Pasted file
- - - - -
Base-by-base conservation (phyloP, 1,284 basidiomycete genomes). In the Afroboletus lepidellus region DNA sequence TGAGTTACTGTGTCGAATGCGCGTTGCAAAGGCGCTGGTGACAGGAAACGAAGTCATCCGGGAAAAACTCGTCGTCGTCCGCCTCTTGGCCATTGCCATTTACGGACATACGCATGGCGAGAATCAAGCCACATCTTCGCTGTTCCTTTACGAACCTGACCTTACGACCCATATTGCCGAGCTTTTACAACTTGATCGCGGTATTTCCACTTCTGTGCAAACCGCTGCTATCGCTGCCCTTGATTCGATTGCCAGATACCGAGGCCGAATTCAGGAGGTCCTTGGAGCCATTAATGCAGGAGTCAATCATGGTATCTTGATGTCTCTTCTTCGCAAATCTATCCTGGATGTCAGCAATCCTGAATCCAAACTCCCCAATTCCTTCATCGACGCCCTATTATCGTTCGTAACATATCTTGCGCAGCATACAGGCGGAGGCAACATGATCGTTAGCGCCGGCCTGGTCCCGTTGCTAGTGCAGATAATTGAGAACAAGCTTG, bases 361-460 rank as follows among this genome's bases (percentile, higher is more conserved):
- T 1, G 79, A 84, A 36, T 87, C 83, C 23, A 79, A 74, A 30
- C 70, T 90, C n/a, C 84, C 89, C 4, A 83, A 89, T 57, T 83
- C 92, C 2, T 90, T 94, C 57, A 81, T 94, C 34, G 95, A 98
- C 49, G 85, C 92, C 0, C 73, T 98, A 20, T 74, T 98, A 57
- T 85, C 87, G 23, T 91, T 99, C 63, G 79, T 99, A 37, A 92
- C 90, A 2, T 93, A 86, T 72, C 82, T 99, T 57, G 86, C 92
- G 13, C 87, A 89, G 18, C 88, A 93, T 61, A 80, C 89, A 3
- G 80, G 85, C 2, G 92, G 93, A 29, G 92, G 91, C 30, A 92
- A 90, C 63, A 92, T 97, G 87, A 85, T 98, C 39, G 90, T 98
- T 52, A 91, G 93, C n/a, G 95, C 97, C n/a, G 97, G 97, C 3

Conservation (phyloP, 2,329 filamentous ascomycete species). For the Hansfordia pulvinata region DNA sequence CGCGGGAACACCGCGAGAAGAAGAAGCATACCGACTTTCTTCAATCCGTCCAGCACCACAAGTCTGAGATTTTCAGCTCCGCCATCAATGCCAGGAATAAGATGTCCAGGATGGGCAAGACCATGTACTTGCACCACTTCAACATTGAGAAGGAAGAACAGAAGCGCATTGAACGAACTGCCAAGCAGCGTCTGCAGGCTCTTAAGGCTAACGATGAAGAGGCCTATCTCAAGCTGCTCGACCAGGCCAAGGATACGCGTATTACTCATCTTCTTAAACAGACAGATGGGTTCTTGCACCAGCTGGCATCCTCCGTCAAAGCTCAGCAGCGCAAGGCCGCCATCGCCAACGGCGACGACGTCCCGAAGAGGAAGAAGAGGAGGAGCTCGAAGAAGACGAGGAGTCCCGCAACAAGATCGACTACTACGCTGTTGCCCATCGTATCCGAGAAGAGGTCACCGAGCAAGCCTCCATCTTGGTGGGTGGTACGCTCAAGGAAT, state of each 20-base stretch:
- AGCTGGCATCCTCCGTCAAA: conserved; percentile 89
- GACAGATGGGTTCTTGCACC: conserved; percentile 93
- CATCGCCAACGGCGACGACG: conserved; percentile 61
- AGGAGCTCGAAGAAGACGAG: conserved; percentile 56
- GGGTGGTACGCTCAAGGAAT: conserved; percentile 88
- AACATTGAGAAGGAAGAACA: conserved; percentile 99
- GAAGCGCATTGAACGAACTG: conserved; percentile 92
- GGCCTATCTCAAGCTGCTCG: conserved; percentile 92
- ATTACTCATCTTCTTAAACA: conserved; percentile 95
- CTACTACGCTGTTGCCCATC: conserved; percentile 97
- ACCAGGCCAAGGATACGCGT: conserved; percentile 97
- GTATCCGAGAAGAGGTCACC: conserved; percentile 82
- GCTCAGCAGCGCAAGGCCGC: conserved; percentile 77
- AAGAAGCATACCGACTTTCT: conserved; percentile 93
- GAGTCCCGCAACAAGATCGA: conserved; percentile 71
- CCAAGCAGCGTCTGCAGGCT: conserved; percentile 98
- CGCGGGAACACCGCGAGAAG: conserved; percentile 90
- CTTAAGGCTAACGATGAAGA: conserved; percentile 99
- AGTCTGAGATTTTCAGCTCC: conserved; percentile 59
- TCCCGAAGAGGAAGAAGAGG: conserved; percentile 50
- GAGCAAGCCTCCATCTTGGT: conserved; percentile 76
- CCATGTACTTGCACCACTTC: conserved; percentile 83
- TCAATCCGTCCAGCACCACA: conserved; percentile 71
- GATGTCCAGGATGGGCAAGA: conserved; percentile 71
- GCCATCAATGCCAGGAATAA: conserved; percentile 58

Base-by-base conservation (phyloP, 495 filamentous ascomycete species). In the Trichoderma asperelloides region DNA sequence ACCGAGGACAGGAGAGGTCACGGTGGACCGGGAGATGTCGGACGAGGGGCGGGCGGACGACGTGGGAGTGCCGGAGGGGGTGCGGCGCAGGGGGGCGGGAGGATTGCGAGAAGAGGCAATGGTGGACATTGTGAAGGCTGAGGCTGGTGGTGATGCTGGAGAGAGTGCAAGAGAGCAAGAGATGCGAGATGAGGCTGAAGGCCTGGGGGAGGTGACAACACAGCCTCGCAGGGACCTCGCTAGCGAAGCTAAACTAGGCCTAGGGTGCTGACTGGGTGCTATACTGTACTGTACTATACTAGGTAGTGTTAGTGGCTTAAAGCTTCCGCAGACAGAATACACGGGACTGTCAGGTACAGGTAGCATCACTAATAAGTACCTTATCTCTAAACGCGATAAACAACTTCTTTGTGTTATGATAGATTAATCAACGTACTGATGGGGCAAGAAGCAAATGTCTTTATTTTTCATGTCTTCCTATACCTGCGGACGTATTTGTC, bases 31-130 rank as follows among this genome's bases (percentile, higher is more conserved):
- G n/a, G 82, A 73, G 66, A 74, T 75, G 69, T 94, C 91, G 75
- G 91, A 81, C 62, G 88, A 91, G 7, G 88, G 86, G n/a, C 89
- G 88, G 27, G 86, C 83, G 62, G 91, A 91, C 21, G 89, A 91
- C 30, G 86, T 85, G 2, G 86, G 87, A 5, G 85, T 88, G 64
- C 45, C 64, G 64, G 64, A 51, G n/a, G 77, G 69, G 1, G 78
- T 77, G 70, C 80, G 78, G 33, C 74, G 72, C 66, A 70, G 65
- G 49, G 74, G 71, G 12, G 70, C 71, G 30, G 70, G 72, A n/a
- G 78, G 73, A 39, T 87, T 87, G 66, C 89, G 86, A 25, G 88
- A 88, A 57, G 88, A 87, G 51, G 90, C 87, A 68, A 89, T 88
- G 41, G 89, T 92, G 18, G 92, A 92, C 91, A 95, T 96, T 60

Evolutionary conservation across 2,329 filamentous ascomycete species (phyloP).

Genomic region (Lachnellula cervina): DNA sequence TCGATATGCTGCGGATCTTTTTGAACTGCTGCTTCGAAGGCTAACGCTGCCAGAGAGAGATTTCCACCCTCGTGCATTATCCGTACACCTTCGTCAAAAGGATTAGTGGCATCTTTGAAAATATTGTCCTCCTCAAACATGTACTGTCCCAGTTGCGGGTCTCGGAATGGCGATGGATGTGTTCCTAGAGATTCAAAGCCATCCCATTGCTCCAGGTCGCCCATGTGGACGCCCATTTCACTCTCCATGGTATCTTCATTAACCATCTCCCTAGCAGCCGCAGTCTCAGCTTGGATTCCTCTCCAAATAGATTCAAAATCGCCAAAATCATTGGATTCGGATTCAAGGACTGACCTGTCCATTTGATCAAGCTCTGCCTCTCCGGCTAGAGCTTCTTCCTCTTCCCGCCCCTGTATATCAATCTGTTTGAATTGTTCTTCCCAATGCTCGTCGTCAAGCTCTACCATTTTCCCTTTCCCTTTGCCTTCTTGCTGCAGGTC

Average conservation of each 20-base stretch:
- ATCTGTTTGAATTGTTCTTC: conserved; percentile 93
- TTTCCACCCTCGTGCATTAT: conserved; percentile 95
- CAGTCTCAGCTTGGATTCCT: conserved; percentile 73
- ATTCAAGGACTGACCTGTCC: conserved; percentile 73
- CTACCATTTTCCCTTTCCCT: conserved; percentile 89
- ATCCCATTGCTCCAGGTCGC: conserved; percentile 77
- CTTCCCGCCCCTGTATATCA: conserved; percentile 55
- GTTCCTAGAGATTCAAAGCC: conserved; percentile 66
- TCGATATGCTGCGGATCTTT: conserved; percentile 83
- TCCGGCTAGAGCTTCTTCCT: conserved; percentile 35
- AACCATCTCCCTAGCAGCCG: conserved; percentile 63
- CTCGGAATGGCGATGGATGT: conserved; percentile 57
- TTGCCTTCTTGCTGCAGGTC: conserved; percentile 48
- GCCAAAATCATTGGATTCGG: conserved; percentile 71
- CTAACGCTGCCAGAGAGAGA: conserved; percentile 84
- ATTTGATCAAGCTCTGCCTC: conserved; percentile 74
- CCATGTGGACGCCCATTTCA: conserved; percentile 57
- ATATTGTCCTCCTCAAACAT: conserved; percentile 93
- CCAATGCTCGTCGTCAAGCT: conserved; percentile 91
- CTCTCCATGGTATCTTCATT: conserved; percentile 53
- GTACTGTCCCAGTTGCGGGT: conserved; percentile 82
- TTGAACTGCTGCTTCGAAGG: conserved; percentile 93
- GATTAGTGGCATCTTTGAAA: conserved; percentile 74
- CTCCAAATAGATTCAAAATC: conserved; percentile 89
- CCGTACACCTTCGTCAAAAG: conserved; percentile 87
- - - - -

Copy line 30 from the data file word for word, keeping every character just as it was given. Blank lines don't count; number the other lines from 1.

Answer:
- CTTAAGGCTAACGATGAAGA: conserved; percentile 99